Psalm 100 1-5
Make a joyful noise to the LORD, all the earth! Serve the LORD with gladness! Come into his presence with singing!”
Music is one of the most universal ways of expression and communication for humankind. It’s present in the everyday lives of people of all ages and from all cultures around the world. Music is plural not singular – no one group can lay ownership to music. Our ancestors all made music of some kind, and more than likely they all had the same intention behind making music: to express a thought or feeling or try to tell a story. Whether informal or formal, the creation of music, song, and melody by individuals and groups is an activity we have in common.
The effect of music on human beings is truly remarkable. Music has the ability to impact brain function and human behavior: it reduces stress, pain, and symptoms of depression as well as improving cognitive and motor skills, spatial-temporal learning, and neurogenesis, which is the brain’s ability to produce neurons. Music can have a positive effect on people with neurodegenerative diseases such as Alzheimer’s and Parkinson’s.
It’s almost impossible to find someone who doesn’t feel a strong connection to music, because music can also have profound emotional effects on us. Different music affects people in different ways. By paying attention to how you react to different forms of music you can pick the kind that works to create the bhava (energetic) that helps you. What works for one person in creating a positive bhava might be distracting and disturbing to someone else, and what helps one person unwind and feel at ease might make another person jumpy.
Music in yoga asana classes is a relatively new phenomenon that has its root in the American yoga movement of the late 1970’s and early 80’s. Before that, the only sound in a yoga asana class was the teacher’s voice and the students’ breath. Traditionally, Nata Yoga (yoga of sound) did not involve listening to external music over a speaker system but was an attempt to listen to the unstruck sound within oneself during meditation.
The modern addition of music in yoga asana classes has its negative and positive points. When we play music in a group yoga asana class, we should be tapping into the world of Music Therapy rather than using music for entertainment or personal preferences. Music Therapy is a type of expressive art therapy that uses music to improve and maintain the physical, psychological, and social wellbeing of individuals – it involves a broad range of activities such as listening to music, singing, and playing a musical instrument. This can be very uplifting and positive. The negative side to having music in a yoga class is when the music becomes a distraction, causing agitation of the mind. Yoga is essentially about inner silence, or rather inner stillness. Patanjali defines yoga as “Yogas chitta vritti nirodha.” Translated from Sanskrit this means “yoga mind storms stop” – or, to put it differently, “yoga calms the fluctuations of the mind.” According to this philosophy, calming the fluctuations of the mind leaves mental stillness, which enables you to experience life as it really is without distracting thoughts, attachments or judgments. So if the music in class takes you back to your years in high school or reminds you of your feelings about an old lover, then music in the yoga class is counterproductive to what you are trying to achieve.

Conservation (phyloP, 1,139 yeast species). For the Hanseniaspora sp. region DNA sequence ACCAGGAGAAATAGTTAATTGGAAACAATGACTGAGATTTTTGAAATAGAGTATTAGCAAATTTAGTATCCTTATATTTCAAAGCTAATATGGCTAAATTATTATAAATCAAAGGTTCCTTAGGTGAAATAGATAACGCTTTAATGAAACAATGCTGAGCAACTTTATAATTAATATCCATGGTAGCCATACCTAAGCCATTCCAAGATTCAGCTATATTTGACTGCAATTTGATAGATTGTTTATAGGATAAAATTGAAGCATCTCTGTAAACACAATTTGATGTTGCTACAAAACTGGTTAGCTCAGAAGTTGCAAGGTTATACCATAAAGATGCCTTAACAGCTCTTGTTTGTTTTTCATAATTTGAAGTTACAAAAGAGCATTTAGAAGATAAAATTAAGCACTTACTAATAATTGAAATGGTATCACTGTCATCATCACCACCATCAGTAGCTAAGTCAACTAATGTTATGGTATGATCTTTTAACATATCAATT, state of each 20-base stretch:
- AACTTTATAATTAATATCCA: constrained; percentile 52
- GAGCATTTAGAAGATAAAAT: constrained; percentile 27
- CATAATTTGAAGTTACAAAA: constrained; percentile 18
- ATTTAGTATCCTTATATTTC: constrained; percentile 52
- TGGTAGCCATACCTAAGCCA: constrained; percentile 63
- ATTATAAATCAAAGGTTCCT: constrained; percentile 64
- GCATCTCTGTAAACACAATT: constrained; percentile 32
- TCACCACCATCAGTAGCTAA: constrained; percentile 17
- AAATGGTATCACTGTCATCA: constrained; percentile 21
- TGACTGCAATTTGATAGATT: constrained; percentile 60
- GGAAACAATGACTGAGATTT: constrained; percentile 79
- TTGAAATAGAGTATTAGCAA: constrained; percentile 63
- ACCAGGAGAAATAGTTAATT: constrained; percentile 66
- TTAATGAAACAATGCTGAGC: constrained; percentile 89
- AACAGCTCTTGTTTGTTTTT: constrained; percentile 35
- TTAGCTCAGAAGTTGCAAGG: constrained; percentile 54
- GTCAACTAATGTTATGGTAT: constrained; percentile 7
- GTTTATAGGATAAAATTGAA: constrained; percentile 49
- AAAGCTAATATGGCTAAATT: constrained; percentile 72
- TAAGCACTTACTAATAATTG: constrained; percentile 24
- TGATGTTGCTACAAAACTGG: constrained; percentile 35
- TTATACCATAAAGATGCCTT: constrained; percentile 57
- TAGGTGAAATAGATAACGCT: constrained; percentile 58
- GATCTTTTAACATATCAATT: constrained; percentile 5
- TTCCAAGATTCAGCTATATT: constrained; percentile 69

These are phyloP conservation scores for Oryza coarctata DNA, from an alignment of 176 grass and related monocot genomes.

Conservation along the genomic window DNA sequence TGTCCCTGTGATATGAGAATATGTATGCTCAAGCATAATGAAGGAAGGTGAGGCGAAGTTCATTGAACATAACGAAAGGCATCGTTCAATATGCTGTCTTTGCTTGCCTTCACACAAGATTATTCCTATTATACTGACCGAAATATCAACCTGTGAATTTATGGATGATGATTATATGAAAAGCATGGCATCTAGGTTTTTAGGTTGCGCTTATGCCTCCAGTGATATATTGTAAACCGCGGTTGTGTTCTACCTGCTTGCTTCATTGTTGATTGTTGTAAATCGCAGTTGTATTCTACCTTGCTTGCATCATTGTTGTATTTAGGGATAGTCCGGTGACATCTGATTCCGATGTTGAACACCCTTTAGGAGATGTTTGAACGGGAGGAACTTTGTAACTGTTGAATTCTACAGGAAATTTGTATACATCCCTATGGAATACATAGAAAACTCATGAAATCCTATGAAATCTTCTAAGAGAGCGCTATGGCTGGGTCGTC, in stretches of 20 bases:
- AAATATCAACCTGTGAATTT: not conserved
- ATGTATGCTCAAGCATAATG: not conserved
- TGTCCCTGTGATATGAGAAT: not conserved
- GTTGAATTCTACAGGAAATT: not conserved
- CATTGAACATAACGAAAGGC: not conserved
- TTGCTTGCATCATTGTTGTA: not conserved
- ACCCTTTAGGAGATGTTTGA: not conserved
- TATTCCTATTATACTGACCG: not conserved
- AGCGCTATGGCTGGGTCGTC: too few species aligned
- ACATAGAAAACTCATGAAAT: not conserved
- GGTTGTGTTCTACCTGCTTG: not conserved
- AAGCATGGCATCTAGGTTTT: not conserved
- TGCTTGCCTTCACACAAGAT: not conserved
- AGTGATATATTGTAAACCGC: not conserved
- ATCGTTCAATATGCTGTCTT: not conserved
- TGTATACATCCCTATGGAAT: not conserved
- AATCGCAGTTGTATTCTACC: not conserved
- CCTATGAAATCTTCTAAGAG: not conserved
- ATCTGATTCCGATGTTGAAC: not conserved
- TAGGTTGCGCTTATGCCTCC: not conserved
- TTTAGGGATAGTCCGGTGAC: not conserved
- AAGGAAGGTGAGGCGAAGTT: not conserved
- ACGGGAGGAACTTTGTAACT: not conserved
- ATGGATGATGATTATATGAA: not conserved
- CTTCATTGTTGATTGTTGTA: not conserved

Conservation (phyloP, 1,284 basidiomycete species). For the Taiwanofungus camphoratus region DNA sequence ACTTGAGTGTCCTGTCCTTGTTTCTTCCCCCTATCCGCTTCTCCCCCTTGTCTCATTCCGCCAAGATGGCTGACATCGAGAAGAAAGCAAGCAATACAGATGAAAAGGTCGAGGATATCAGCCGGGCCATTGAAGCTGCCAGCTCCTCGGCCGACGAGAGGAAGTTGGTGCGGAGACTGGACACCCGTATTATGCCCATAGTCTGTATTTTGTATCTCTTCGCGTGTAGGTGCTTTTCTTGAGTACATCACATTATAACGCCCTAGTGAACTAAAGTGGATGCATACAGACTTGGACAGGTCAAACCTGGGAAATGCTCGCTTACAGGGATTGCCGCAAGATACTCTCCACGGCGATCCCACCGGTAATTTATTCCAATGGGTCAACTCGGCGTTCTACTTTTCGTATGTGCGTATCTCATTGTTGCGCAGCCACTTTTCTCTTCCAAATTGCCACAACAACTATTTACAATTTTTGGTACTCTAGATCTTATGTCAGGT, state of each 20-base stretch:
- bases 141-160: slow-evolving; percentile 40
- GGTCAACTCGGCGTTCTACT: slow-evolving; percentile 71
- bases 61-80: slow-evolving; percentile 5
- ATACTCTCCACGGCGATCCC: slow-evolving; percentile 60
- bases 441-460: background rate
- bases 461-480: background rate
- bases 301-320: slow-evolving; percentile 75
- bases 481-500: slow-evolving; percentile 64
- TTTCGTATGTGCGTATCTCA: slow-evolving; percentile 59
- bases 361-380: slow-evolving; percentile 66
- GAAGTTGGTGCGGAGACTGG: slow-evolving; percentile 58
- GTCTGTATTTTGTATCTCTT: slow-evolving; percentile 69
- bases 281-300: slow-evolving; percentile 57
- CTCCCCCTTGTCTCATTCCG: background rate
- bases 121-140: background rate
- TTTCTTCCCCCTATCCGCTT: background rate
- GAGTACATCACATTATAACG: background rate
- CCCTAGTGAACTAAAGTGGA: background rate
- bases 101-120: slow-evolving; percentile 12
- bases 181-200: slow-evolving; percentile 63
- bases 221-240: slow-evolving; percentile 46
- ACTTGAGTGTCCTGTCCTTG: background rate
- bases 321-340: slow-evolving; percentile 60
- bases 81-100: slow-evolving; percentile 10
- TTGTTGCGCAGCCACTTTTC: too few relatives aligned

If we categorize music according to the Gunas, the three qualities found in nature — sattva, rajas, and tamas – we can start to understand how music can play a positive role in a modern yoga asana class. Tamas music causes us to attach to feelings and emotions related to the small self or ego; tamas music will cause feelings of laziness, lust, power, greed, anger, jealousy and fear, all emotions we are looking to overcome in a yoga practice with or without music. Rajas music is upbeat, invigorating and energetic, and can be a great motivation during Surya Namaskar or back-bending asanas, which both require lots of energy and stamina. Sattva music, the most powerful in a yoga asana class, is spiritually uplifting, has positive messaging, and helps to focus the mind inward. Sattva music can be found in all forms of music – pop, classical, new age, and spiritual traditions – but whatever the tradition is, the point of the music is to bring a sense of peace, spiritual clarity, and wellbeing to the listener.
As students of life, when we listen to music we try to understand the music on a deeper level. Observing yourself as a witness, ask yourself why the music affects you in the way it does, and whether it is the effect you are looking for. Note if you are more attracted to music that is instrumental or vocal, more lyrical or rhythmic, or music that has lower tones over higher tones. Ask yourself why the music you like is therapeutic for you, but try not to be judgmental about what others may think about your musical preferences, and try not to project your judgments upon their musical choices. This becomes an exercise in observation of the thoughts and feelings, practiced with a calm and focused mind.